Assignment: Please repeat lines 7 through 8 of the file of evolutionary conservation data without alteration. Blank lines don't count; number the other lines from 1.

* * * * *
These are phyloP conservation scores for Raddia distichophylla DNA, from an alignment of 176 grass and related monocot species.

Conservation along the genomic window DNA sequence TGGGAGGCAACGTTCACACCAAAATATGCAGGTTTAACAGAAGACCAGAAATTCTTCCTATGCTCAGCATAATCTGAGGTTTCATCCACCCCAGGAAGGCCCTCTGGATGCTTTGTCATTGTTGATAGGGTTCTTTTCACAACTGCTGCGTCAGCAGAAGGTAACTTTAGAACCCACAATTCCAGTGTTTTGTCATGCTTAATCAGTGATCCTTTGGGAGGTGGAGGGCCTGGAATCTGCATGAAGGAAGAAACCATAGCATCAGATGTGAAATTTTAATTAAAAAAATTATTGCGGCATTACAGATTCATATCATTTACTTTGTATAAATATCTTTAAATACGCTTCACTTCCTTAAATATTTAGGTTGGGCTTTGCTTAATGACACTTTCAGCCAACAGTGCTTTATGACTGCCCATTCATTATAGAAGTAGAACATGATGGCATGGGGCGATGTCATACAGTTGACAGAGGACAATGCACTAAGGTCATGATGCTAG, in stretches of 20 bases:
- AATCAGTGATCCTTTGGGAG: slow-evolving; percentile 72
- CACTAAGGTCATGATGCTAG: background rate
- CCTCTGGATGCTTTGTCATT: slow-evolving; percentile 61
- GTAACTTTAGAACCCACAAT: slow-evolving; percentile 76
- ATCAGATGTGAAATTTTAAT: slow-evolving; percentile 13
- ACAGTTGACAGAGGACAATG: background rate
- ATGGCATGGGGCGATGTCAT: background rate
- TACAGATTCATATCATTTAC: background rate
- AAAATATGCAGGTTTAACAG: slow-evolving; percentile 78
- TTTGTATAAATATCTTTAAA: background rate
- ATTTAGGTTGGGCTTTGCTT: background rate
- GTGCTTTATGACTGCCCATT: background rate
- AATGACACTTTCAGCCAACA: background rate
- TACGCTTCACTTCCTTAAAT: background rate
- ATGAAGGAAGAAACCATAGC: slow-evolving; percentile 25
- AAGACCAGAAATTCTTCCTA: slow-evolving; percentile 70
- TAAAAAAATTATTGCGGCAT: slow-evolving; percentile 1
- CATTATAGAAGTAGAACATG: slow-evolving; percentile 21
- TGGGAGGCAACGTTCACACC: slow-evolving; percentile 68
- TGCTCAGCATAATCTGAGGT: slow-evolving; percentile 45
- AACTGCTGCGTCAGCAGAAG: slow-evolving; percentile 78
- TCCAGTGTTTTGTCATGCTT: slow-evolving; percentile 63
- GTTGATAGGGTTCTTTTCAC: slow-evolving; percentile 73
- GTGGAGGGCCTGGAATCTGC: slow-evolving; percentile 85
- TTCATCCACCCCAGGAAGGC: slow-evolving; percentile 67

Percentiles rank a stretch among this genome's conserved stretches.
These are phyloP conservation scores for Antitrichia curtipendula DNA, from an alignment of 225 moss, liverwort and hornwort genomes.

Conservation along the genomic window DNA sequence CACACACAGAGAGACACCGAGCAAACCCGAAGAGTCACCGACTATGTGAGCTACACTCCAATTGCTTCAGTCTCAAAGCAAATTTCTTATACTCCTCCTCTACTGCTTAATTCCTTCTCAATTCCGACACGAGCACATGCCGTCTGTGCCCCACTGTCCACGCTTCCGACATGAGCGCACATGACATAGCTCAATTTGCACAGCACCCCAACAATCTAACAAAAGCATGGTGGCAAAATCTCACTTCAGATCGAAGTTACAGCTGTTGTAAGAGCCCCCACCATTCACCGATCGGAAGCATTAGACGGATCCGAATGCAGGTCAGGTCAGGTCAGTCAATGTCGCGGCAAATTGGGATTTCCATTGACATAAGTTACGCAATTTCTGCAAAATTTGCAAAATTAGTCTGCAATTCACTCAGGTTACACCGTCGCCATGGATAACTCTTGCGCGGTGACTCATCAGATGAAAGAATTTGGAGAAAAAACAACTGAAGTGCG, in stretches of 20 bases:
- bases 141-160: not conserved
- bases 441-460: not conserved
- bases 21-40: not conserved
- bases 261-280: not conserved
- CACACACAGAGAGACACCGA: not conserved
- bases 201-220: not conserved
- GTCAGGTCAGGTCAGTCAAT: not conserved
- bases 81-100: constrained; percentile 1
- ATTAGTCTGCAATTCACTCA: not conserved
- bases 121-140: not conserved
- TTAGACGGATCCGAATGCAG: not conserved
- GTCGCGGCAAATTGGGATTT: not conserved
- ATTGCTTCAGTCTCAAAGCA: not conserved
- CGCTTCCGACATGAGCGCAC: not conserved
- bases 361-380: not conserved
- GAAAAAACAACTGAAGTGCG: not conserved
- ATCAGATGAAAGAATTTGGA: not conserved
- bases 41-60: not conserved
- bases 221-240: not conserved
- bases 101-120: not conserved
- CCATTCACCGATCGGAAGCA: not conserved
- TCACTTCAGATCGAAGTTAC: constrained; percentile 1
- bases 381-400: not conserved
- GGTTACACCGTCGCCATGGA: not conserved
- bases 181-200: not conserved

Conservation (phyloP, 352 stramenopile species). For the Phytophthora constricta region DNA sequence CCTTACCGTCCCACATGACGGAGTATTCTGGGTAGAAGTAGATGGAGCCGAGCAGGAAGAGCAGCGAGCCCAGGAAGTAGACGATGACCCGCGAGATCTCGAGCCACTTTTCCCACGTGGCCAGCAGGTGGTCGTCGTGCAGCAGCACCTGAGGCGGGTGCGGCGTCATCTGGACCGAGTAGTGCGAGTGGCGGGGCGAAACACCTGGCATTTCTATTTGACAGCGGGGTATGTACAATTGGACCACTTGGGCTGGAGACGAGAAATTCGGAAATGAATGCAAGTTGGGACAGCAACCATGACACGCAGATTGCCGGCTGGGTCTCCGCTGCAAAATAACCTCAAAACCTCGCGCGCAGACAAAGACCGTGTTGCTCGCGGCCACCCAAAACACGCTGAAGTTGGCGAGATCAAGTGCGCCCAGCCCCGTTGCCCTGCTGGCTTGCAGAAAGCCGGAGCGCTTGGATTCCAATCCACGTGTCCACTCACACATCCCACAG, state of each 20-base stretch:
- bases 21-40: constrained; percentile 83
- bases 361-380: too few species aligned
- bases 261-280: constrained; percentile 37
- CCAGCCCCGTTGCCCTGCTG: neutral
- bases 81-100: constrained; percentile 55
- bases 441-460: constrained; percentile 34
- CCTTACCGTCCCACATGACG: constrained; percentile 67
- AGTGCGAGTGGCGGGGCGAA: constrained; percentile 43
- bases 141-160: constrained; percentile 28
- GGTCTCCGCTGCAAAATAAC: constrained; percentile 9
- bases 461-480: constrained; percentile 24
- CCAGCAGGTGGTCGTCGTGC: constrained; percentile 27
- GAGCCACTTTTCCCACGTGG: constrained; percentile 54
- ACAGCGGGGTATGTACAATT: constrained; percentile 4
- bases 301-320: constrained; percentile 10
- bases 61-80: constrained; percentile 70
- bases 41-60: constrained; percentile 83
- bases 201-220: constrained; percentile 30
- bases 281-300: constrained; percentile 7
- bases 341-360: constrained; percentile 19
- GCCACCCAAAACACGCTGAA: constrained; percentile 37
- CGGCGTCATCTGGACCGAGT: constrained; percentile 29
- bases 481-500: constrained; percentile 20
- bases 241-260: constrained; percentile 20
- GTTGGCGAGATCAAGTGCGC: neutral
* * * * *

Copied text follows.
- ATCAGATGTGAAATTTTAAT: slow-evolving; percentile 13
- ACAGTTGACAGAGGACAATG: background rate